exactly for exhaustive searches and for meet-in-the-middle (eg,
Pollard rho) searches and we estimate the stability exponent
experimentally for an LLL lattice reduction implementation. These
three examples have applications, respectively, to symmetric ciphers
(DES, AES), elliptic curve cryptosystems (ECC), and lattice
cryptosystems (NTRU).

*(Contributed March 2004)*

Presentation to the ANSI X9F1 working group on the X9.98 standard, concerning NTRUEncrypt.

Microsoft Powerpoint (.ppt) File (179 K)

*(Contributed November 2003)*

**NTRU Report 018. Estimating
Decryption Failure Probabilities for NTRUEncrypt**, J. H. Silverman, W. Whyte

We describe a theoretical method for estimating the decryption failure probability for NTRUEncrypt. We apply this method to a suggested parameter set and compare it with experiment.

Format: Postscript (212K) | PDF (228K)

**NTRU Report 004, Version 2. A
Meet-In-The-Middle Attack on an NTRU Private Key.
N. Howgrave-Graham, J. H. Silverman, W. Whyte**

In this report we describe a meet-in-the-middle attack on an NTRU
private key. Hence if the private key is chosen from a sample space
with 2^{M} elements, then the security level of the
cryptosystem is 2^{M/2}.

Format: Postscript (134K) | PDF (150K)

**NTRU Report 012, Version 2. Estimated
Breaking Times for NTRU Lattices.
J. Hoffstein, J. H. Silverman, W. Whyte**

In this note we report on experiments with the lattices underlying the NTRU Public Key Cryptosystem. We present data for the time needed to find a small vector and use this data to extrapolate expected breaking times for the NTRU PKCS for recommended parameter values. We also extend the "zero forcing" analysis of May and Silverman to include a check that the lattice strength in the lower-dimension, zero-forced lattice can correctly be approximated by the same extrapolation line as the non-zero-forced lattice.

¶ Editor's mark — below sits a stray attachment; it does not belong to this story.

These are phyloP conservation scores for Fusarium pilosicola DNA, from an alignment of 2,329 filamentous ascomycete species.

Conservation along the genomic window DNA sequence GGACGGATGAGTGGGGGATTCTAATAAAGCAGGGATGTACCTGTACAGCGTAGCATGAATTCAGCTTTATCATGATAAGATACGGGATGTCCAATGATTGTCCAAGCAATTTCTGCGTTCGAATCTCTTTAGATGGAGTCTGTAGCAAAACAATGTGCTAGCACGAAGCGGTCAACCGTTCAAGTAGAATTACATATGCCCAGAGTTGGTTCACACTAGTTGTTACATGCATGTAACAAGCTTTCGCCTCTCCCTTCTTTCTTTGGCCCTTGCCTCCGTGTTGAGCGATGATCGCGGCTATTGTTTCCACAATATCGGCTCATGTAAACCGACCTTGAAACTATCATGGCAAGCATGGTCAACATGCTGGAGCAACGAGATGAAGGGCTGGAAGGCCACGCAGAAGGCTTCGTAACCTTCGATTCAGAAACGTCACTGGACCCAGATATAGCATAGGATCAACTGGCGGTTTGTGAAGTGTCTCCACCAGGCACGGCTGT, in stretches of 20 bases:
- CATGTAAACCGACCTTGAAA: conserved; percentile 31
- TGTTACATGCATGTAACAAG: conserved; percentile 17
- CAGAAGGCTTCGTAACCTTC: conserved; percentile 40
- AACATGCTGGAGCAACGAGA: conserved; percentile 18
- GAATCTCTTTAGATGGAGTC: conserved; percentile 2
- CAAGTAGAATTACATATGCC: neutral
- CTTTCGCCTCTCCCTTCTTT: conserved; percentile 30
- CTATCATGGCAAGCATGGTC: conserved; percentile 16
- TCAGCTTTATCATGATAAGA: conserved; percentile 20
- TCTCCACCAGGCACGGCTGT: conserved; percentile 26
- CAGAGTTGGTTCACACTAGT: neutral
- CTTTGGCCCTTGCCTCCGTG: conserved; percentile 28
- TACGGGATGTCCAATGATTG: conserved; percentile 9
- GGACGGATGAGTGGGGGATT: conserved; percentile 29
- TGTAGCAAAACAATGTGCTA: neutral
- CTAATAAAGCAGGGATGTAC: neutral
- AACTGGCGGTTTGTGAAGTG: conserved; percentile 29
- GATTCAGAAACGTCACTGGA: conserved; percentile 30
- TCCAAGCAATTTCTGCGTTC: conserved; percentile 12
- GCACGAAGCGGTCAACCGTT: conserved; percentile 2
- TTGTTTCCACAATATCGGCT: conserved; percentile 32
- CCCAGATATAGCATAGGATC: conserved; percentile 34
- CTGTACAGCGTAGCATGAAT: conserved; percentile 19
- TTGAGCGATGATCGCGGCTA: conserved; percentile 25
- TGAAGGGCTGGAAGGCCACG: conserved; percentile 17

Format: Postscript (257K) | PDF (194K)

**NAEP: Provable Security in the
Presence of Decryption Failures
N. Howgrave-Graham, J. H. Silverman, A. Singer, W. Whyte**

We consider the impact of the possibility of decryption failures in
proofs of security for padding schemes, where these failures are both
message and key dependent. We explain that an average case failure
analysis is not necessarily sufficient to achieve provable security
with existing CCA2-secure schemes. On a positive note, we introduce
NAEP, an efficient padding scheme similar to PSS-E, designed
especially for the NTRU one-way function. We show that with this
padding scheme we can prove security in the presence of decryption
failures, under certain explicitly stated assumptions. We also discuss
the applicability of proofs of security to instantiated cryptosystems
in general, introducing a more practical notion of *cost* to
describe the power of an adversary.

Format: Postscript (438K) | PDF (205K)

**The Impact of Decryption
Failures on the Security of NTRU Encryption
N. Howgrave-Graham, P. Nguyen, D. Pointcheval, J. Proos, J. H.
Silverman, A. Singer, W. Whyte**

in Proc. Crypto 2003, Santa Barbara, USA, 2003